How Empty Nesters Can Stay In Touch Without Being Overbearing

Educator Says Finding A Balance Requires Families Come Up With A Game Plan
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r. nial bradshaw (CC BY 2.0)

For parents figuring out how to continue communicating with their children once they leave home, it can be a challenge to strike that balance between staying in touch without suffocating their fledgling lives.

In today's digital world of social media and smartphones, parents may be compelled to send a barrage of messages to their children who have recently left the nest. But Lori Zierl, a family living educator for University of Wisconsin-Extension Pierce County said it's important to understand that just because you can, doesn't mean you should.

"You have to realize things change as people change, and just because you have that ability to be in touch 24/7 doesn't mean it's necessary, and sometimes it's even harmful," she said.

Zierl and her colleagues have created a college transition curriculum for both parents and their children to help guide them through this important chapter in their lives. She said one of the biggest challenges is knowing how much to communicate and how to communicate.

In order to figure that out, she suggests parents have a conversation with their children before they leave home and negotiate what works best so that both parties get what they need. She added that it often involves a process of trial and error, and encouraged parents not to get frustrated as they figure it out together along the way.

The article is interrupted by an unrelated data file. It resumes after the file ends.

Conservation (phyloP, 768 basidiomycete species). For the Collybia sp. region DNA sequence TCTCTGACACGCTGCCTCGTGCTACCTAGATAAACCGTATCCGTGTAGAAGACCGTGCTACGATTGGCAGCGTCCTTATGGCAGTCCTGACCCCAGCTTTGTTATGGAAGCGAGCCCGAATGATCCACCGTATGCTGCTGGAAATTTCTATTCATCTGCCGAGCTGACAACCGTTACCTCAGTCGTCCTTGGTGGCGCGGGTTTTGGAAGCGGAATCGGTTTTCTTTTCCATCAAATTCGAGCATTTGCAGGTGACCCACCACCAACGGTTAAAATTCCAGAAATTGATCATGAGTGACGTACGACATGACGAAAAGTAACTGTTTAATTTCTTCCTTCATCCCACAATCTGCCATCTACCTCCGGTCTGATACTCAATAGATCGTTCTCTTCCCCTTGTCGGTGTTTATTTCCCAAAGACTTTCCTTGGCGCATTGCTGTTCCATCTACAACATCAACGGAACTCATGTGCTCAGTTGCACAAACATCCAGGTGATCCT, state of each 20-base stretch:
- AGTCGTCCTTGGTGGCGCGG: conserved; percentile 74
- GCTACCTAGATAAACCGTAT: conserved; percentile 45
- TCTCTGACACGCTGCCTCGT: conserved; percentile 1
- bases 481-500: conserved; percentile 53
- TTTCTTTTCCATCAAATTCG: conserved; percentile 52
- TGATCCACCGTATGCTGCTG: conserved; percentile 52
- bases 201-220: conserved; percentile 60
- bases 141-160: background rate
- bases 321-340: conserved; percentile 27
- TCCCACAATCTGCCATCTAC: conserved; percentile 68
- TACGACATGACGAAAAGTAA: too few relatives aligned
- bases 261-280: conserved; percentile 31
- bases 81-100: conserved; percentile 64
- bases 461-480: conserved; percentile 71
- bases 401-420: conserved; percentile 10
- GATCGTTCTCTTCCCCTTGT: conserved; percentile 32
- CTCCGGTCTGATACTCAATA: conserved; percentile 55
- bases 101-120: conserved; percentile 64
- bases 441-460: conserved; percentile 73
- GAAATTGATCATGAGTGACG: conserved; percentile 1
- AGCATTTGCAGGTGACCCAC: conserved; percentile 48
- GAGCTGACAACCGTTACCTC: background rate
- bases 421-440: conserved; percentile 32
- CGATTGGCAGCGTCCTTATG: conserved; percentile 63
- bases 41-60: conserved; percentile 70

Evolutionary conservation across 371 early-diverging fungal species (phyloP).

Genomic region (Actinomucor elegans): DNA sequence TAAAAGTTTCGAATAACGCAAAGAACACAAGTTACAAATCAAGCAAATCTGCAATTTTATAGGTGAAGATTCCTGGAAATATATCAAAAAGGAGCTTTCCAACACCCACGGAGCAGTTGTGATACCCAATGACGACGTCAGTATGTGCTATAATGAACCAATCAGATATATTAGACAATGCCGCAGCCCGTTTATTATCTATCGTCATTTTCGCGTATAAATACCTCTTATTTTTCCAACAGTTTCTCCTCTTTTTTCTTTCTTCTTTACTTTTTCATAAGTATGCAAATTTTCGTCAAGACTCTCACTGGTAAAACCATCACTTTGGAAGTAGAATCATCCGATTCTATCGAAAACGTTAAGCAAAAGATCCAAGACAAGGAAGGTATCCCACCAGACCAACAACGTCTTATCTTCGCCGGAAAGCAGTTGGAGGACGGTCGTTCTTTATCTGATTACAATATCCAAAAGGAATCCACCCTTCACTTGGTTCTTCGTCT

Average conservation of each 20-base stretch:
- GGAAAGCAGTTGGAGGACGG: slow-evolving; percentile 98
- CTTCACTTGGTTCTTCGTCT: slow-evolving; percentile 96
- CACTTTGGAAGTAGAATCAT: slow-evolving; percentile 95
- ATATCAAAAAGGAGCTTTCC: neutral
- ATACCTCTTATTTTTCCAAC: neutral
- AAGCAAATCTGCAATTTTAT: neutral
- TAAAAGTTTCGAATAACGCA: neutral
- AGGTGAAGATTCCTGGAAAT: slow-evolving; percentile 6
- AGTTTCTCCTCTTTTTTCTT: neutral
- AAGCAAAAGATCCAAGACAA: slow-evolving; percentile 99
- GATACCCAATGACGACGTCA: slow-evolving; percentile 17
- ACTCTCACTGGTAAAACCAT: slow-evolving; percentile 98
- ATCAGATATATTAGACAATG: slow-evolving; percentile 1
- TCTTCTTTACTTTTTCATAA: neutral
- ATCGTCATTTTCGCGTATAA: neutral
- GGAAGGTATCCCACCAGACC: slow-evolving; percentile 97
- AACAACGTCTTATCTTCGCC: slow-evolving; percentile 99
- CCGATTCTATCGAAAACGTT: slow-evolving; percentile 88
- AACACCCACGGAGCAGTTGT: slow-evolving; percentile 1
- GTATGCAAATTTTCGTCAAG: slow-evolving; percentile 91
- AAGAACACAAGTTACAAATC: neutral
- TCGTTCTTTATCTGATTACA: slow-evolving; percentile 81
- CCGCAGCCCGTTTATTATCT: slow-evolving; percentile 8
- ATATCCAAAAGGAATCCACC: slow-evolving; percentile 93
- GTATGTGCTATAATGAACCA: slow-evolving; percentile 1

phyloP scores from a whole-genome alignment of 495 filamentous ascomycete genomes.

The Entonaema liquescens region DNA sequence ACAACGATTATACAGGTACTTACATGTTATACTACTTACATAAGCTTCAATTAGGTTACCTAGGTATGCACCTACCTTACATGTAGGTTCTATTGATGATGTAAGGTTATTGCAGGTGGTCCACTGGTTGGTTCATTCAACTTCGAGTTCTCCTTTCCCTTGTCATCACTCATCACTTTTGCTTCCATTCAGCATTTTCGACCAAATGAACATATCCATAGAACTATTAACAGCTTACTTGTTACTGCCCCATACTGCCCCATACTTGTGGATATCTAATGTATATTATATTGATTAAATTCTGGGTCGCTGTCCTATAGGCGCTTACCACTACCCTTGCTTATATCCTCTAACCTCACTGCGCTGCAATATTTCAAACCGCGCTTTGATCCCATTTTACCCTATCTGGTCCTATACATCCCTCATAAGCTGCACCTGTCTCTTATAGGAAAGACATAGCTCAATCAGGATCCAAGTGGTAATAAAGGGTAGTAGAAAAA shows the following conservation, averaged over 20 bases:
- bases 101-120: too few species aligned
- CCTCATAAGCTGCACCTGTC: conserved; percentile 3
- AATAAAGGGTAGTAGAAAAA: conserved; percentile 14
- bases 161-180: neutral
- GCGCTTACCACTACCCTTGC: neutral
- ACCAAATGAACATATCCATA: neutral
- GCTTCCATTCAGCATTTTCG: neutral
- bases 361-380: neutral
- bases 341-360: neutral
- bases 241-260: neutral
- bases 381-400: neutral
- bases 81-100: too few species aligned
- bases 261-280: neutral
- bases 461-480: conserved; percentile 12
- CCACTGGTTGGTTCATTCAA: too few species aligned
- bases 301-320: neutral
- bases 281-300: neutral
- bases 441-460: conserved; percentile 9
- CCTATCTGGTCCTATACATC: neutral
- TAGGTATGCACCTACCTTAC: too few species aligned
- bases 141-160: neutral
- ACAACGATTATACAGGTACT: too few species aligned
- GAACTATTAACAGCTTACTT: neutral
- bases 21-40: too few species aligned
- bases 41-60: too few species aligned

"You have a better chance of making some kind of agreement if you talk about it ahead of time and have clear expectations and a game plan about what you'd like," Zierl said.

As personal schedule and routines change, what may have first started out as a daily text might turn into a weekly phone call. Zierl said parents should be receptive to feedback from their children should they ask that they back off a bit.

"I've launched three young adult children, and I just made it known to them, if I'm bothering you or you don't like something, you're free to tell me. And believe me, a couple of them did," she said.

Zierl said what's been helpful for many families that she's worked with is setting up a mixture of communication pathways, including occasional phone calls, texts, emails and actually getting together face-to-face.

She added that letting go can be hard, and that elapsing communication patterns can make parents feel vulnerable.

"They're young adults, they need to experience some failures," she said. "And they shouldn't have their parents hovering over their every move even from a distance."

For parents who struggle with their newfound empty nest, Zierl said that hole can be filled with a new hobby or reconnecting with friends and family.

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